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Transient excess of MYC activity can elicit genomic instability and tumorigenesis

Transient excess of MYC activity can elicit genomic instability and tumorigenesis Overexpression of the MYC protooncogene has been implicated in the genesis of diverse human tumors. Tumorigenesis induced by MYC has been attributed to sustained effects on proliferation and differentiation. Here we report that MYC may also contribute to tumorigenesis by destabilizing the cellular genome. A transient excess of MYC activity increased tumorigenicity of Rat1A cells by at least 50-fold. The increase persisted for >30 days after the return of MYC activity to normal levels. The brief surfeit of MYC activity was accompanied by evidence of genomic instability, including karyotypic abnormalities, gene amplification, and hypersensitivity to DNA-damaging agents. MYC also induced genomic destabilization in normal human fibroblasts, although these cells did not become tumorigenic. Stimulation of Rat1A cells with MYC accelerated their passage through G1/S. Moreover, MYC could force normal human fibroblasts to transit G1 and S after treatment with N-(phosphonoacetyl)-l-aspartate (PALA) at concentrations that normally lead to arrest in S phase by checkpoint mechanisms. Instead, the cells subsequently appeared to arrest in G2. We suggest that the accelerated passage through G1 was mutagenic but that the effect of MYC permitted a checkpoint response only after G2 had been reached. Thus, MYC may contribute to tumorigenesis through a dominant mutator effect. http://www.deepdyve.com/assets/images/DeepDyve-Logo-lg.png Proceedings of the National Academy of Sciences PNAS

Transient excess of MYC activity can elicit genomic instability and tumorigenesis

Transient excess of MYC activity can elicit genomic instability and tumorigenesis

Proceedings of the National Academy of Sciences , Volume 96 (7): 3940 – Mar 30, 1999

Abstract

Overexpression of the MYC protooncogene has been implicated in the genesis of diverse human tumors. Tumorigenesis induced by MYC has been attributed to sustained effects on proliferation and differentiation. Here we report that MYC may also contribute to tumorigenesis by destabilizing the cellular genome. A transient excess of MYC activity increased tumorigenicity of Rat1A cells by at least 50-fold. The increase persisted for >30 days after the return of MYC activity to normal levels. The brief surfeit of MYC activity was accompanied by evidence of genomic instability, including karyotypic abnormalities, gene amplification, and hypersensitivity to DNA-damaging agents. MYC also induced genomic destabilization in normal human fibroblasts, although these cells did not become tumorigenic. Stimulation of Rat1A cells with MYC accelerated their passage through G1/S. Moreover, MYC could force normal human fibroblasts to transit G1 and S after treatment with N-(phosphonoacetyl)-l-aspartate (PALA) at concentrations that normally lead to arrest in S phase by checkpoint mechanisms. Instead, the cells subsequently appeared to arrest in G2. We suggest that the accelerated passage through G1 was mutagenic but that the effect of MYC permitted a checkpoint response only after G2 had been reached. Thus, MYC may contribute to tumorigenesis through a dominant mutator effect.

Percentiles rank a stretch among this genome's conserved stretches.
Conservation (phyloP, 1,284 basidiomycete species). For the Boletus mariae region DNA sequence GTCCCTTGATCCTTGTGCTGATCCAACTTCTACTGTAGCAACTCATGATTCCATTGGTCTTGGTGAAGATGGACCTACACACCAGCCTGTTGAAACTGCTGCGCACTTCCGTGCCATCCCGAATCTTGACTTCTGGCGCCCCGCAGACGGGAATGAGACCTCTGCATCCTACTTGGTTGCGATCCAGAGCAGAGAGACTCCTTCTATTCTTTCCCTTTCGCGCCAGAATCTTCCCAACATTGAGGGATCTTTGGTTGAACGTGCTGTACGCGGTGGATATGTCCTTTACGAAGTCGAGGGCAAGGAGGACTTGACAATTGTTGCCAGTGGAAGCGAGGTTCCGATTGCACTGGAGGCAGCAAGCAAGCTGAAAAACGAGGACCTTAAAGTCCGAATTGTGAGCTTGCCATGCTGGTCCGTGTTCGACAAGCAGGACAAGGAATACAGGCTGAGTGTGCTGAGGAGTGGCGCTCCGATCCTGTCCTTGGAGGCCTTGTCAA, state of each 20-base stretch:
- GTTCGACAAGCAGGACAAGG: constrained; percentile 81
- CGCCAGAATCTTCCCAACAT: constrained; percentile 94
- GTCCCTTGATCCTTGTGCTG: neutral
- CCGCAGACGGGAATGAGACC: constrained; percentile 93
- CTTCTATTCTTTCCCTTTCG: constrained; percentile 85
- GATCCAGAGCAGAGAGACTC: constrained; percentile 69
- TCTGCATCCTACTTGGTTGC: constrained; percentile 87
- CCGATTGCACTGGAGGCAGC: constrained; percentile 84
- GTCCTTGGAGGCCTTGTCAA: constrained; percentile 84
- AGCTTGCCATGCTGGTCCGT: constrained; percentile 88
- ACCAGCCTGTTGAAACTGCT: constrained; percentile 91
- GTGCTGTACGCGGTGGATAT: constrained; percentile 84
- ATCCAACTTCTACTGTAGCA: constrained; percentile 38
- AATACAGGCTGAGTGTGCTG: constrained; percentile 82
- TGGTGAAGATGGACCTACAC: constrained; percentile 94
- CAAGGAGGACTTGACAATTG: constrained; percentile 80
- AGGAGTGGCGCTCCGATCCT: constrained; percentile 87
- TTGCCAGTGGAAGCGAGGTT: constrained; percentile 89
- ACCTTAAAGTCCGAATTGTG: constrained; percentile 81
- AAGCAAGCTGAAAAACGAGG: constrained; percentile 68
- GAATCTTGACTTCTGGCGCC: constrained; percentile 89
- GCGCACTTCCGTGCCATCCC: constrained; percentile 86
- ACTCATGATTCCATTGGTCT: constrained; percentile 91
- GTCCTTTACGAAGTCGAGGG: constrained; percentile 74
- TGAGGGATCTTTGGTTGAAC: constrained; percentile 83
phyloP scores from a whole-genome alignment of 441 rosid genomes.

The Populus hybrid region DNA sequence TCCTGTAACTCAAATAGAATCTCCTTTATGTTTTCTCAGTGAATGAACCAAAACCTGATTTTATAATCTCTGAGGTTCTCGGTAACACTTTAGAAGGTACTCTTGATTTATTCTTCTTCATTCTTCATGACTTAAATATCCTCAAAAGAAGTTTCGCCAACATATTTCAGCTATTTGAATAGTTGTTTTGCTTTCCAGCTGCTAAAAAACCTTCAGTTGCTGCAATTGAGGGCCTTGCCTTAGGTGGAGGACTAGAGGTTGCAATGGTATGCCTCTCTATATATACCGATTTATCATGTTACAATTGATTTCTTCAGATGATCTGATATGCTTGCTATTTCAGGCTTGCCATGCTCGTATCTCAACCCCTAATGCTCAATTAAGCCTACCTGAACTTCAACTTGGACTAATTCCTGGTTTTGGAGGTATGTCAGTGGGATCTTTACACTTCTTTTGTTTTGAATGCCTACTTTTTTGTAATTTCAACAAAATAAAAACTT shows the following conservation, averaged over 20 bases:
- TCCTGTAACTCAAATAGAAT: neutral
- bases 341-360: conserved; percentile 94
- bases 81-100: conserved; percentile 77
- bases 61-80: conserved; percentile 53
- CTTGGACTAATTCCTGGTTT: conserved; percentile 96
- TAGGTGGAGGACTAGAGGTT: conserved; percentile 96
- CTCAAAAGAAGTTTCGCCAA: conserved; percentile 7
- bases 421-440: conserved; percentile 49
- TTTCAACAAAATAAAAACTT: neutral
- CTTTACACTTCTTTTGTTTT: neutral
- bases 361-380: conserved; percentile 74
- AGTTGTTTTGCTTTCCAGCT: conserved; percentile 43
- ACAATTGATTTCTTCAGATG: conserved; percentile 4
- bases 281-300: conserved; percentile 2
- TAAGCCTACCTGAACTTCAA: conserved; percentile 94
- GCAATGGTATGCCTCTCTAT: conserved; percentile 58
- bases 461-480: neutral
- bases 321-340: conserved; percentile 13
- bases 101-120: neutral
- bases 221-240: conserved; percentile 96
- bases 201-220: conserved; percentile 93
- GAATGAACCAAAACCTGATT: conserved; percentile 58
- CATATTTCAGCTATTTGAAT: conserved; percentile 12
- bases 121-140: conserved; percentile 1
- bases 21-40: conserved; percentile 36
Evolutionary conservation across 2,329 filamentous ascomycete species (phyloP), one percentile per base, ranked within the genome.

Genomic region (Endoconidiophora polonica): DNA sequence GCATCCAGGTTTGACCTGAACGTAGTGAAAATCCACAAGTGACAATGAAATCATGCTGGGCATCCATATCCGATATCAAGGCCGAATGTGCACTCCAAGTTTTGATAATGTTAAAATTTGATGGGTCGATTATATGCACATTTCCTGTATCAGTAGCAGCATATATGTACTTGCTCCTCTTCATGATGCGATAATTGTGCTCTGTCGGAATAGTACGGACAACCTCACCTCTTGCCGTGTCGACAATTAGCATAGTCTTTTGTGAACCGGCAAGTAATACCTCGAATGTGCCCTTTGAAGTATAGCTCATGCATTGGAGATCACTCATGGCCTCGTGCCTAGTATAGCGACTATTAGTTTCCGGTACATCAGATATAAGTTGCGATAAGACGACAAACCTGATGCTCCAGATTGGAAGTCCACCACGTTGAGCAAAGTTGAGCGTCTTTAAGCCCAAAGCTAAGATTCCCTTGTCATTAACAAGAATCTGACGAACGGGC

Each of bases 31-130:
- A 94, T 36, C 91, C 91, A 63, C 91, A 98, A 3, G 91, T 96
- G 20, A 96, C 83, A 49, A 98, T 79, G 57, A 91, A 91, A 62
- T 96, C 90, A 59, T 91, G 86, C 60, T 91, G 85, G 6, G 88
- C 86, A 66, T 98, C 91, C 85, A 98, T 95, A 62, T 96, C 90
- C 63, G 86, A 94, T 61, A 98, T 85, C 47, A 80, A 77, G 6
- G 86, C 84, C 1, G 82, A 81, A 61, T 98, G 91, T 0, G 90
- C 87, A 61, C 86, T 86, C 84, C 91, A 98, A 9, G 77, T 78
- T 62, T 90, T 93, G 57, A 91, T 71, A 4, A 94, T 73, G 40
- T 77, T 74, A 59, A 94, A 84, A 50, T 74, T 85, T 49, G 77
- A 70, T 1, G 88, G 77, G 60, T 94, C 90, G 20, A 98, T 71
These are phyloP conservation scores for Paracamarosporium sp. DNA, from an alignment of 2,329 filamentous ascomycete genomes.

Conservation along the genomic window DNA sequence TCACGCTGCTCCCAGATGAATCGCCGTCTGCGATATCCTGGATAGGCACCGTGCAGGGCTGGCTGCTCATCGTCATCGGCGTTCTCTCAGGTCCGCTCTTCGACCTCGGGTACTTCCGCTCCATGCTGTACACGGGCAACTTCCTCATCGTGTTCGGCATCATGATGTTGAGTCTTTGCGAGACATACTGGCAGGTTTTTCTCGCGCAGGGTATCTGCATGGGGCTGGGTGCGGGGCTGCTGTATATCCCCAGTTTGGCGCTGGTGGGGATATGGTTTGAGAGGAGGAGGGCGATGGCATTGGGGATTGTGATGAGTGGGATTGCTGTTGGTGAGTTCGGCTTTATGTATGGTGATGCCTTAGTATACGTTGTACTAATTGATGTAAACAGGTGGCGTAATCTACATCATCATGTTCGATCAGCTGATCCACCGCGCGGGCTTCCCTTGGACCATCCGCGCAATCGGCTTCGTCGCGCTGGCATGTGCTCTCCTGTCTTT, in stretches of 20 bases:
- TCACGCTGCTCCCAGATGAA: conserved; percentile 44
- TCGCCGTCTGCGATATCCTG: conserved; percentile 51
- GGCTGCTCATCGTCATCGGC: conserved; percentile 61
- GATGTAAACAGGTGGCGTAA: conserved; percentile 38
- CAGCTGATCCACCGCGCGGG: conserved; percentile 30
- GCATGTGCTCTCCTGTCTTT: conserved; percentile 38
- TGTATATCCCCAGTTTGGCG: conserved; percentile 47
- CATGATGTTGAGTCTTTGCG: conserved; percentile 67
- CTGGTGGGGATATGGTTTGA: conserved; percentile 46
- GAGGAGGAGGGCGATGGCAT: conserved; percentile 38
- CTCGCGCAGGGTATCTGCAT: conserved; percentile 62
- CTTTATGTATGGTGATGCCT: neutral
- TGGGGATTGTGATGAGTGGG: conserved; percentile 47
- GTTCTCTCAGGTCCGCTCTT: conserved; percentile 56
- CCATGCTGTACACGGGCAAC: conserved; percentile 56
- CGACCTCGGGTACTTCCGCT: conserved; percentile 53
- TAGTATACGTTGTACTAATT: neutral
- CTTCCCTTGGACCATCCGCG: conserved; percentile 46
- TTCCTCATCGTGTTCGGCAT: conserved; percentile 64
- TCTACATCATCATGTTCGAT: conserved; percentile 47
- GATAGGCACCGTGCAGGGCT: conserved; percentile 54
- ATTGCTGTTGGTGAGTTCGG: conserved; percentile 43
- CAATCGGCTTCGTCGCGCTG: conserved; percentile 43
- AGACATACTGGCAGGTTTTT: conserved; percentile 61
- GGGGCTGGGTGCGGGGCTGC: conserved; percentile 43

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Publisher
PNAS
Copyright
Copyright ©2009 by the National Academy of Sciences
ISSN
0027-8424
eISSN
1091-6490
Publisher site
See Article on Publisher Site

Abstract

Overexpression of the MYC protooncogene has been implicated in the genesis of diverse human tumors. Tumorigenesis induced by MYC has been attributed to sustained effects on proliferation and differentiation. Here we report that MYC may also contribute to tumorigenesis by destabilizing the cellular genome. A transient excess of MYC activity increased tumorigenicity of Rat1A cells by at least 50-fold. The increase persisted for >30 days after the return of MYC activity to normal levels. The brief surfeit of MYC activity was accompanied by evidence of genomic instability, including karyotypic abnormalities, gene amplification, and hypersensitivity to DNA-damaging agents. MYC also induced genomic destabilization in normal human fibroblasts, although these cells did not become tumorigenic. Stimulation of Rat1A cells with MYC accelerated their passage through G1/S. Moreover, MYC could force normal human fibroblasts to transit G1 and S after treatment with N-(phosphonoacetyl)-l-aspartate (PALA) at concentrations that normally lead to arrest in S phase by checkpoint mechanisms. Instead, the cells subsequently appeared to arrest in G2. We suggest that the accelerated passage through G1 was mutagenic but that the effect of MYC permitted a checkpoint response only after G2 had been reached. Thus, MYC may contribute to tumorigenesis through a dominant mutator effect.

Journal

Proceedings of the National Academy of SciencesPNAS

Published: Mar 30, 1999

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